When Did You Last Push The Boundaries Of Your Comfort Zone?

It can be very easy to play it safe. However, to experience personal growth, it can sometimes be necessary to do things that might be uncomfortable. Sometimes you need to step outside your comfort zone.

Life is about trying to make things easier for yourself. You try to have enough food so that you don’t go hungry. You heat your home so that you don’t get too cold. You try to make enough money so you can afford the things you like.

And yet, if everything in life revolves around ease or comfort, you won’t reach your full potential and you won’t experience personal growth or fulfillment.

As a result, you need to purposefully include some discomfort, to stretch yourself and try something that you don’t know how to do. Finding an appropriate balance can be difficult, but is ultimately rewarding.

Are you familiar with your comfort zone? When was the last time you pushed the boundaries of your comfort zone?

Related questions: What is uncomfortable but rewarding? What makes a place feel like home? What are you doing to improve yourself?

3 thoughts on “When Did You Last Push The Boundaries Of Your Comfort Zone?”

  1. Every time I post something to my blog, Prone to Hope, I am pushing the boundaries of my comfort zone.

    Am I sharing too much of myself? Will people use my vulnerabilities against me? Will being clear about my challenges make it so some people assume they know my weaknesses? Will the pictures I post on Facebook of me when I am in agony discomfort some in my social media networks, so they no longer want to be friends? Will my writing style strike others as immature?

    These are just a handful of questions that confront me every time I sit down to write a post for the blog. Of course, I am also writing to work through depressive or anxious thoughts in my head. And that process helps me a lot more than the discomfort I feel in posting to the blog. Still, as I get ready to post, I must admit the questions from the paragraph above fill me with a bit of hesitation.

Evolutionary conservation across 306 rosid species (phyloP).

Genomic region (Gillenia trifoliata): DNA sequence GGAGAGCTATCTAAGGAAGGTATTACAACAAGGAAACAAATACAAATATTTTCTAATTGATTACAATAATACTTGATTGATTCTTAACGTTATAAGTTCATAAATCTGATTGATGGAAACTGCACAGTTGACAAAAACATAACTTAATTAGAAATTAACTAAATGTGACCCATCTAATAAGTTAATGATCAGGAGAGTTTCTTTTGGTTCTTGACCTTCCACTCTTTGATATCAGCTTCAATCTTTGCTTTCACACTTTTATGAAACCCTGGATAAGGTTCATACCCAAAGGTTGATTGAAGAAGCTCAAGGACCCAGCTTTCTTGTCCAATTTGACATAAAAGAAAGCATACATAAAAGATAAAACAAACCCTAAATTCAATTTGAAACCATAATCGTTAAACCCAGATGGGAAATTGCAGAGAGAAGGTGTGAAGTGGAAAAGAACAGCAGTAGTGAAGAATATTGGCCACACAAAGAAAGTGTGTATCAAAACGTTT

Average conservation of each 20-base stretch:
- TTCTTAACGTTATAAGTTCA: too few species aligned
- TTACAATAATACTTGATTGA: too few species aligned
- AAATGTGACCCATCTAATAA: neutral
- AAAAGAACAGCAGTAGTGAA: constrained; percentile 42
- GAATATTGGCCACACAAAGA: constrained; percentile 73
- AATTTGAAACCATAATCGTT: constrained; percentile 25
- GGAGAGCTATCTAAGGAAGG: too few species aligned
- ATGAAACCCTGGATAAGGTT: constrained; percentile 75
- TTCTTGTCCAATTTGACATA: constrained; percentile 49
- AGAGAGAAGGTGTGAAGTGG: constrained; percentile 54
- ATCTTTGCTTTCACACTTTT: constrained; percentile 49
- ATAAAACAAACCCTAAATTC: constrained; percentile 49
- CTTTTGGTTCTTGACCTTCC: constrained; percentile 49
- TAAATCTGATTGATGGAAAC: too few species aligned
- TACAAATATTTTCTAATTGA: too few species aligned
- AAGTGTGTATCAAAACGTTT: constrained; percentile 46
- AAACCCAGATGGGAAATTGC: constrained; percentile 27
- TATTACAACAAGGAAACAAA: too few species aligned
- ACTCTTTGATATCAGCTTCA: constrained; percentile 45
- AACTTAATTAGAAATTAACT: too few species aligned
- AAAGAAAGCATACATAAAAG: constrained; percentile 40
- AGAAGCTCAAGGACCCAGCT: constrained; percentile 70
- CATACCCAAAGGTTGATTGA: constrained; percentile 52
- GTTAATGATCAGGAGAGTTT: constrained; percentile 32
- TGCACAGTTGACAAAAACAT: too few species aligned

I read, re-read, and then re-re-read each post several times to make sure I am getting the point across to others just as much as for myself. And after I post, I go through to make additional edits. There have even been posts I’ve taken down because I feel I’ve crossed a line into too much vulnerability or embarrassment.

    These things noted, I am proud of Prone to Hope. I feel I have fairly represented my struggle so that others get a picture of what Depression and Anxiety are like, if even just for one guy who lives with the two mood disorders. And I am grateful to the people who have come to me to express their appreciation for being so open as they silently struggle. The blog helps them not feel so alone.

    I’ll end with yet another reason I keep on blogging. There is still a stigma attached to mental illness and sometimes blatant discrimination directed at the people who suffer. Someone recently shared with me that this will not end until enough people who struggle with the mood disorders stand up and demand change.

    Prone to Hope is part of my contribution to that standing up and expecting a better society.

    (Addendum: The hesitation I feel as I get ready to post to Prone to Hope disappears soon after I make the post “go live.” Prone to Hope helps me address my Anxiety head-on.)

  2. Funny you should ask. Just yesterday I went to Confession/Reconciliation at my church. This isn’t usually a big deal, but I wanted to get something off my chest that has been bothering me for years now. I asked the priest what to do when you confess a sin and are absolved, but you can’t seem to forgive yourself. His answer? (hope I can express this accurately). I’m not the only one that has this problem. He has it also. When these thoughts come, gently brush them aside and don’t dwell on them. After all, a person can choose what to think about. Seems simple enough. I’m going to try it and let you know how it goes. I’m guessing that with practice, I’ll overcome this habit of feeling guilty about something from the distant past. Thank you Michael and Lee for asking!

    1. One more thing the priest told me. 12-step programs have a saying “Let go and let God.” Please pray for me that I am able to do that. Thanks and God bless.

Leave a Reply

Your email address will not be published. Required fields are marked *